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U.S. District Judge John T. Curtin, noting the potential ramifications of the case, today said he will not make a hasty decision in the lawsuit filed on behalf of a student denied admission to City Honors. Curtin said that he wants to hear more testimony on Nov. 5. The attorney for the plaintiffs asked Curtin to issue a preliminary injunction that would have ordered the district to immediately admit the student to City Honors, pending a full hearing of the suit.

Paul Weiss argued that adding the sixth-grader would not strain the school but would give her a chance to start learning the school's challenging curriculum.

Curtin acknowledged that the suit is not a class action but could prompt others to file a similar legal action if he were to order the student admitted. He declined to issue the order.

Earlier in the hearing, Weiss, the plaintiff's attorney, argued that the district's use of quotas at the school is unlawful now that the district has been freed of Curtin's court orders aimed at promoting desegregation. He said the white student in question was bypassed by minorities with lower qualifying scores.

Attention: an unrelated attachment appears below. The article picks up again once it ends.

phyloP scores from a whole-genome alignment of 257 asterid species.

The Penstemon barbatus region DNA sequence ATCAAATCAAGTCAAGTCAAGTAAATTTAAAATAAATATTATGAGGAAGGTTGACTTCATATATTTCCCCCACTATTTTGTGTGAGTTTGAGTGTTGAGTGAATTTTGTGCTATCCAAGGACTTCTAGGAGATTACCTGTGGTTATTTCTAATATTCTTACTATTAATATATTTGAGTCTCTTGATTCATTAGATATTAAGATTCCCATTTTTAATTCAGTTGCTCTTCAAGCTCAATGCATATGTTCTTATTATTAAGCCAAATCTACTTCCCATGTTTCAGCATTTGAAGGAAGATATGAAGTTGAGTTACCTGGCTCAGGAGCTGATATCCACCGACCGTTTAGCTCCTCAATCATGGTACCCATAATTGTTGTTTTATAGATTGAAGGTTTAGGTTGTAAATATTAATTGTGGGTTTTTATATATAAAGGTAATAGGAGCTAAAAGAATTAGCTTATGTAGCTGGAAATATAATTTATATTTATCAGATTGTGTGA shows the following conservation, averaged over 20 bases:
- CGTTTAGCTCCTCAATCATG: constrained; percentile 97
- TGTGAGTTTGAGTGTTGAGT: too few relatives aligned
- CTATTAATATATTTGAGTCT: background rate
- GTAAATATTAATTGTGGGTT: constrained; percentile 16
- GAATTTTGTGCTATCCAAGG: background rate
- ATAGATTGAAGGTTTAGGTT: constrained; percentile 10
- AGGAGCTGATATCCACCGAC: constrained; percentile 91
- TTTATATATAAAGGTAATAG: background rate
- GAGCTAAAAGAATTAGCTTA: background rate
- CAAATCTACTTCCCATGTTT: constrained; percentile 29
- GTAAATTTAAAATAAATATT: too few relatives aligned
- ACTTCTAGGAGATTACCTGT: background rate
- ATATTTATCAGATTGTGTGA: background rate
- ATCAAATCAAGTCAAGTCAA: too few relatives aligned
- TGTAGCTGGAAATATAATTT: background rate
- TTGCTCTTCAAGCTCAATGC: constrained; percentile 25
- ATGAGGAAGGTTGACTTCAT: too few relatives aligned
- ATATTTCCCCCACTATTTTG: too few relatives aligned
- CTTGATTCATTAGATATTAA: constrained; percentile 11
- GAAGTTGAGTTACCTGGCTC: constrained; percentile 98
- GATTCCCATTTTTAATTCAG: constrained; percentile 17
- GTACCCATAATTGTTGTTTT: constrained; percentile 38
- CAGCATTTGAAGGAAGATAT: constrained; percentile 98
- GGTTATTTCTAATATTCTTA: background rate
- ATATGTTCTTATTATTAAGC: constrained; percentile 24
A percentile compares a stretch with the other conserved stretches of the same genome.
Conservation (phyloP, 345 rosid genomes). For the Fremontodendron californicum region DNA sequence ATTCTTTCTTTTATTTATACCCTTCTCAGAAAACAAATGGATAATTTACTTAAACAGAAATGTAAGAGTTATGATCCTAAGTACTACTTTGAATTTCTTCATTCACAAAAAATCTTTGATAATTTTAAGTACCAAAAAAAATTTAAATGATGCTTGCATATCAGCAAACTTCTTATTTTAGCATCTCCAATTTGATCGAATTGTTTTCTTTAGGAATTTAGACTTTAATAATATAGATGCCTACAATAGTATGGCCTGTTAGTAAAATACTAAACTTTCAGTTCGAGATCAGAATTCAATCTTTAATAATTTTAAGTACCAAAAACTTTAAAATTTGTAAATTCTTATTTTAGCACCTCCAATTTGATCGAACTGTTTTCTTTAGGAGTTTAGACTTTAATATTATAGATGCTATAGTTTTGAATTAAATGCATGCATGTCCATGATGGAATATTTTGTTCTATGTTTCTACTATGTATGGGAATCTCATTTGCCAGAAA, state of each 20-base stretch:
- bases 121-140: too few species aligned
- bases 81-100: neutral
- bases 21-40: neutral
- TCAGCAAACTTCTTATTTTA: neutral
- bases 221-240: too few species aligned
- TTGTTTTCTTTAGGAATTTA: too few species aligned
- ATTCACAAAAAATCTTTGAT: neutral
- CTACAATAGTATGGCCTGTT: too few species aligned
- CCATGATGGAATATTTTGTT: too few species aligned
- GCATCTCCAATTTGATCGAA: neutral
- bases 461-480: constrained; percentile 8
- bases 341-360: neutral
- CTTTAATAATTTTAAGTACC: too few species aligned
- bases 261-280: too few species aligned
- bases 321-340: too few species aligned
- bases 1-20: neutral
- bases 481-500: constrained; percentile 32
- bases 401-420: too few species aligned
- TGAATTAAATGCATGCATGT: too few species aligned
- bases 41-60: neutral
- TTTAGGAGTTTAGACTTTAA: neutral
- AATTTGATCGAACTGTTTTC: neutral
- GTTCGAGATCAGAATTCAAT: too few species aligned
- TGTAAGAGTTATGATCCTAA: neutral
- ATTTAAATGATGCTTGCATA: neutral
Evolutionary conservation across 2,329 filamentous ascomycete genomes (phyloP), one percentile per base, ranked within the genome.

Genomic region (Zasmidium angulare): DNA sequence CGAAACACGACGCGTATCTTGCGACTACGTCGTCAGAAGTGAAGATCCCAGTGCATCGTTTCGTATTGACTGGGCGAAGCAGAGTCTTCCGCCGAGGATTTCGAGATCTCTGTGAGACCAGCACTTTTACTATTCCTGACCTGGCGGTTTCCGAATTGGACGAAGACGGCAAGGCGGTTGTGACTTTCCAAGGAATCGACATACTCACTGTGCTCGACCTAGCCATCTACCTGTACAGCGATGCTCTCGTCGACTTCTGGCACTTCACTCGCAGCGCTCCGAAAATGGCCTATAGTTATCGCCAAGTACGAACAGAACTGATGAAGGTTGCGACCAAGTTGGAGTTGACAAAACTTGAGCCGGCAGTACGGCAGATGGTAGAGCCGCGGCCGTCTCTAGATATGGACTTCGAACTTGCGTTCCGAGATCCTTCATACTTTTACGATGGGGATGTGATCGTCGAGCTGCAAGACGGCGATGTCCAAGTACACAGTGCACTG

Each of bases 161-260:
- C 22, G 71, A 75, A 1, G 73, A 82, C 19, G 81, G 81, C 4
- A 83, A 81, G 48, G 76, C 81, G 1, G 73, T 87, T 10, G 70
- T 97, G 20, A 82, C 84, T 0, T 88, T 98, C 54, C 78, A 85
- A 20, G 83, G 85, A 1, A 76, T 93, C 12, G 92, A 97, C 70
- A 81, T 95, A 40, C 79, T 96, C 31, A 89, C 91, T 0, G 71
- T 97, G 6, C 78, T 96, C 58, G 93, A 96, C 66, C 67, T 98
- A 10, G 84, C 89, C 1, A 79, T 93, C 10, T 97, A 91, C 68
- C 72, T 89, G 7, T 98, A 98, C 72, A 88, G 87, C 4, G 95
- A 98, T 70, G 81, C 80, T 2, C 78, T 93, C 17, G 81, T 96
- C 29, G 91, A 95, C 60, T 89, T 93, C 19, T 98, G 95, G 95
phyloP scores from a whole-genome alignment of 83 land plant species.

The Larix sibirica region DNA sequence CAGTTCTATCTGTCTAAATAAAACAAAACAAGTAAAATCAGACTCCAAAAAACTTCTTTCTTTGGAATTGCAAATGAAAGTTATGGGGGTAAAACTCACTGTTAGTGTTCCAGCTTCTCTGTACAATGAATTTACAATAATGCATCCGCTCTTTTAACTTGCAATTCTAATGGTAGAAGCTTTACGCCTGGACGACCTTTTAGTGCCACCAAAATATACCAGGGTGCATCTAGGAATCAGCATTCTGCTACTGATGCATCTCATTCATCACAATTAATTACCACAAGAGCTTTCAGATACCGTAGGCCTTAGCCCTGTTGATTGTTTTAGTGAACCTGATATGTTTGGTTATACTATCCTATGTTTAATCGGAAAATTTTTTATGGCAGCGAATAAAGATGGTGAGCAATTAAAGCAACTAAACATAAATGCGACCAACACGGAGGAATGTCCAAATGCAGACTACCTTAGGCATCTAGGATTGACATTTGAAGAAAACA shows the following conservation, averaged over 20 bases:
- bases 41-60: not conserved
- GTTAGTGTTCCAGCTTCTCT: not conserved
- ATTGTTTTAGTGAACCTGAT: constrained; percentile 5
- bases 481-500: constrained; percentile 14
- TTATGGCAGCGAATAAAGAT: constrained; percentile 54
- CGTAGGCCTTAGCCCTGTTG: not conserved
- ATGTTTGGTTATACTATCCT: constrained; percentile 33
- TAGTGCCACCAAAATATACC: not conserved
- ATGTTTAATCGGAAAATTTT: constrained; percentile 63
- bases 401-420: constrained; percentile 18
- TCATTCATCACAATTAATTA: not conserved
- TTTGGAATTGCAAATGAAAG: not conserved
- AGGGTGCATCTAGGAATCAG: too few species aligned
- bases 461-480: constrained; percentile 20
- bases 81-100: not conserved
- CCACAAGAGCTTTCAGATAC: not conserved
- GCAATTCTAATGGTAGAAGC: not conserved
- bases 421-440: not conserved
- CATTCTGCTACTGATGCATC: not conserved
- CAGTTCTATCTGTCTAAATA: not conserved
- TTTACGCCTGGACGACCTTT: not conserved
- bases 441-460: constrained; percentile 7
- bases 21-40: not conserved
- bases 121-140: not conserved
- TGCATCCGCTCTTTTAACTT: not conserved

Race, Weiss said, was the "overriding factor" in the district's decision on whom to admit. Paul Volcy, an assistant corporation counsel representing the school district, countered that the district hasn't had enough time to revise the school's admission procedures since Curtin ended his oversight of the district a year ago.

Volcy added that the student in question wouldn't have gotten in under existing procedures, even though her test score was higher than the minorities who were admitted.

Volcy questioned the criteria used by the district to rank students, noting there is a statistically significant difference between the test scores of whites and minorities. His comments, coupled with statements made recently by Superintendent James Harris, suggest that district officials may want to downplay the importance of test scores in determining who gains admission to the school. The district is reviewing admission procedures to City Honors and Frederick Law Olmsted Elementary, where academic achievement is a prerequisite for admission.

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